Art Theft: The Many Intriguing and Famous Cases in History



Art theft is an ancient and complicated criminal activity. When you look at the some of the most popular cases of art thefts in history, you see completely planned operations that involve art dealers, art fakers, mobsters, ransoms, and countless dollars. Here you can check out about some of the most well-known cases of art theft in the history.

The First Theft:
The first recorded case of art theft remained in 1473, when 2 panels of altarpiece of the Last Judgment by the Dutch painter Hans Memling were stolen. While the triptych was being carried by ship from the Netherlands to Florence, the ship was assaulted by pirates who took it to the Gdansk cathedral in Poland. Nowadays, the piece is revealed at the National Museum in Gdansk where it was just recently moved from the Basilica of the Presumption.

The Most Famous Theft:
The most famous story of art theft involves one of the most well-known paintings worldwide and among the most famous artists in history as a suspect. In the night of August 21, 1911, the Mona Lisa was taken from the Louver. Not long after, Pablo Picasso was detained and questioned by the cops, however was launched quickly.

It turned out that the 30 × 21 inch painting was taken by one of the museum workers by the name of Vincenzo Peruggia, who just carried it concealed under his coat. The criminal offense was carefully performed by a well-known con man, Eduardo de Valfierno, who was sent out by an art faker who meant to make copies and offer them as if they were the initial painting.

While Yves Chaudron, the art faker, was hectic producing copies for the popular masterpiece, Mona Lisa was still concealed at Peruggias house. Ultimately, Peruggia was caught by the authorities while attempting to offer the painting to an art dealership from Florence, Italy.

The Biggest Theft in the U.S.A:
The greatest art theft in United States happened at the Isabella Stewart Gardner Museum. On the night of March 18, 1990, a group of thieves wearing authorities uniforms burglarized the museum and took thirteen paintings whose collective value was estimated at around 300 million dollars. The thieves took two paintings and one print by Rembrandt, and works of Vermeer, Manet, Degas, Govaert Flinck, along with a French and a Chinese artifact.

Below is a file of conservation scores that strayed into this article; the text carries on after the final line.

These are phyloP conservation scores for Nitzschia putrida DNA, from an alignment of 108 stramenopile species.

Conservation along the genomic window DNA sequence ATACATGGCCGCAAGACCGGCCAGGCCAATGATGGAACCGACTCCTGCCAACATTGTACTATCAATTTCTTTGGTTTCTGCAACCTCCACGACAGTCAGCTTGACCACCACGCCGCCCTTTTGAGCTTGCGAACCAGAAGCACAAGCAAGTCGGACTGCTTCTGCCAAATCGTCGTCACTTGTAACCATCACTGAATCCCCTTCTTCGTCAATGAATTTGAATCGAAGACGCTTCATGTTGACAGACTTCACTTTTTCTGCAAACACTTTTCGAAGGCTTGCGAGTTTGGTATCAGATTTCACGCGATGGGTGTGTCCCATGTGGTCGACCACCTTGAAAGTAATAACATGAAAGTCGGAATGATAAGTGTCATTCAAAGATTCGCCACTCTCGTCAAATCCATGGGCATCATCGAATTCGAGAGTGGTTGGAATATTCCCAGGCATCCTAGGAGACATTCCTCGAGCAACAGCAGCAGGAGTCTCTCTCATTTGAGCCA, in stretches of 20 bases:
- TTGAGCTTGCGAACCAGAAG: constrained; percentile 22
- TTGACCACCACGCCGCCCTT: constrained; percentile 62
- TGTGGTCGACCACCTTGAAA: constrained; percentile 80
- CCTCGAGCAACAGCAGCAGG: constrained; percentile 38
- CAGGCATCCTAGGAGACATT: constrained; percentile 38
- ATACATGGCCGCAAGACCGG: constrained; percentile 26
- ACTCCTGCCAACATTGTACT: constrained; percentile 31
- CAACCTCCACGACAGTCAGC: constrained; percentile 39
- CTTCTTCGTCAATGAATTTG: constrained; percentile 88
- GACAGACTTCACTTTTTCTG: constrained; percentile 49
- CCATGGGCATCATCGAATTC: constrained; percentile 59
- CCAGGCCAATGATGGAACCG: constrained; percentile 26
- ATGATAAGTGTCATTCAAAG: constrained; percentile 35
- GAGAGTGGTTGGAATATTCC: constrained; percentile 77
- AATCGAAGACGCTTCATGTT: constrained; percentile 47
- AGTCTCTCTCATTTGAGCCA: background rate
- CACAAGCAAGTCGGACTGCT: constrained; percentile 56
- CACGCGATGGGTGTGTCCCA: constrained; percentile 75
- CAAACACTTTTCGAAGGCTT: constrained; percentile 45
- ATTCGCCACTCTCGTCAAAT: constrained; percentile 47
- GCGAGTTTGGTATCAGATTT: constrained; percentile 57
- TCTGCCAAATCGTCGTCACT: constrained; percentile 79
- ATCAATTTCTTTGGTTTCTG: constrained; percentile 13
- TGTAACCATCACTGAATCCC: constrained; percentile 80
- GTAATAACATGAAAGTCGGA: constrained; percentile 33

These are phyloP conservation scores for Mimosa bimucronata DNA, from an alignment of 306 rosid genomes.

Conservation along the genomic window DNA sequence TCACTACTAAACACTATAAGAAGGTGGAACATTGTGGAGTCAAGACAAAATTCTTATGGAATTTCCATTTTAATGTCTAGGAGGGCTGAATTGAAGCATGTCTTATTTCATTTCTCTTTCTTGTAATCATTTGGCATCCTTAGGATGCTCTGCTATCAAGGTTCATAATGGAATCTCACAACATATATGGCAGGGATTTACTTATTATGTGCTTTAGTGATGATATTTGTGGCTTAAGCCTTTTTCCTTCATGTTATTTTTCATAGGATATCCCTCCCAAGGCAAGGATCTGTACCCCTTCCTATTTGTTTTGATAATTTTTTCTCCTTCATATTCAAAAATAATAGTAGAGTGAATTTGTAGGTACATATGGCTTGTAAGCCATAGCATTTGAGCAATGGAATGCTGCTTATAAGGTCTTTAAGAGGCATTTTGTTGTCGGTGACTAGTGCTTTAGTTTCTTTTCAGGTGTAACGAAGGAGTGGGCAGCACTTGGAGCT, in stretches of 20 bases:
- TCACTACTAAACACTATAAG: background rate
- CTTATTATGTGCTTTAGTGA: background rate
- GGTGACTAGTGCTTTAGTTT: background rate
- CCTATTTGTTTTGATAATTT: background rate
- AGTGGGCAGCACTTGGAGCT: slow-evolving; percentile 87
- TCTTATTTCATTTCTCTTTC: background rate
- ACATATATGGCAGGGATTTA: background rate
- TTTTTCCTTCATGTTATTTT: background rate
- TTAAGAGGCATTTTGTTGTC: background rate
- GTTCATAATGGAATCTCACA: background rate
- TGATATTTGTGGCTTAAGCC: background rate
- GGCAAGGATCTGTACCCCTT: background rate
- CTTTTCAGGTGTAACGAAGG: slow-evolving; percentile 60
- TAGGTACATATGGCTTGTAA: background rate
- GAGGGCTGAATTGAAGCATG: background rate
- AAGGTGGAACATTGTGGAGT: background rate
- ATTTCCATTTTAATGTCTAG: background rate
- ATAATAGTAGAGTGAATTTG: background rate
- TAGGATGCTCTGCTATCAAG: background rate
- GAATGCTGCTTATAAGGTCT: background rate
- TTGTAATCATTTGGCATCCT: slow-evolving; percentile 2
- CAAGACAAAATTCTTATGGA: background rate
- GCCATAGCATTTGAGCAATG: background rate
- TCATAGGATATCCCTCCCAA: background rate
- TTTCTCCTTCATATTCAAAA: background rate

As of yet, none of the paintings have been found and the case is still unsolved. According to recent rumors, the FBI are investigating the possibility that the Boston Mob in addition to French art dealers are connected to the criminal offense.

The Scream:
The painting by Edvard Munchs, The Scream, is probably the most sought after painting by art thieves in history. It has actually been stolen twice and was only just recently recuperated. In 1994, during the Winter Olympics in Lillehammer, Norway, The Scream was stolen from an Oslo gallery by 2 thieves who broke through an open window, set off the alarm and left a note stating: thanks for the poor security.

Three months later on, the holders of the painting approached the Norwegian Federal government with an deal: 1 million dollars ransom for Edvard Munchs The Scream. The Government refused the deal, however the Norwegian police collaborated with the British Police and the Getty Museum to arrange a sting operation that restored the painting to where it belongs.

10 years later, The Scream was taken again from the Munch Museum. This time, the robbers utilized a gun and took another of Munchs painting with them. While Museum authorities awaiting the thieves to demand ransom loan, rumors declared that both paintings were https://www.whitepages.com/name/Kurt-Criter/Denver-CO burned to conceal evidence. Ultimately, the Norwegian authorities found the two paintings on August 31, 2006 however the truths on how they were recuperated are not understood yet.


When you look at the some of the most well-known cases of art thefts in history, you see completely prepared operations that involve art dealers, art fakers, mobsters, ransoms, and millions of dollars. The most popular story of art theft includes one of the most famous paintings in the world and one of the most well-known artists in history as a suspect. The crime was carefully performed by a notorious con man, Eduardo de Valfierno, who was sent by an art faker who planned to make copies and sell them as if they were the original painting.

Eventually, Peruggia was caught by the authorities while attempting to offer the painting to an art dealer from Florence, Italy. The painting by Edvard Munchs, The Scream, is probably the most sought after painting by art thieves in history.

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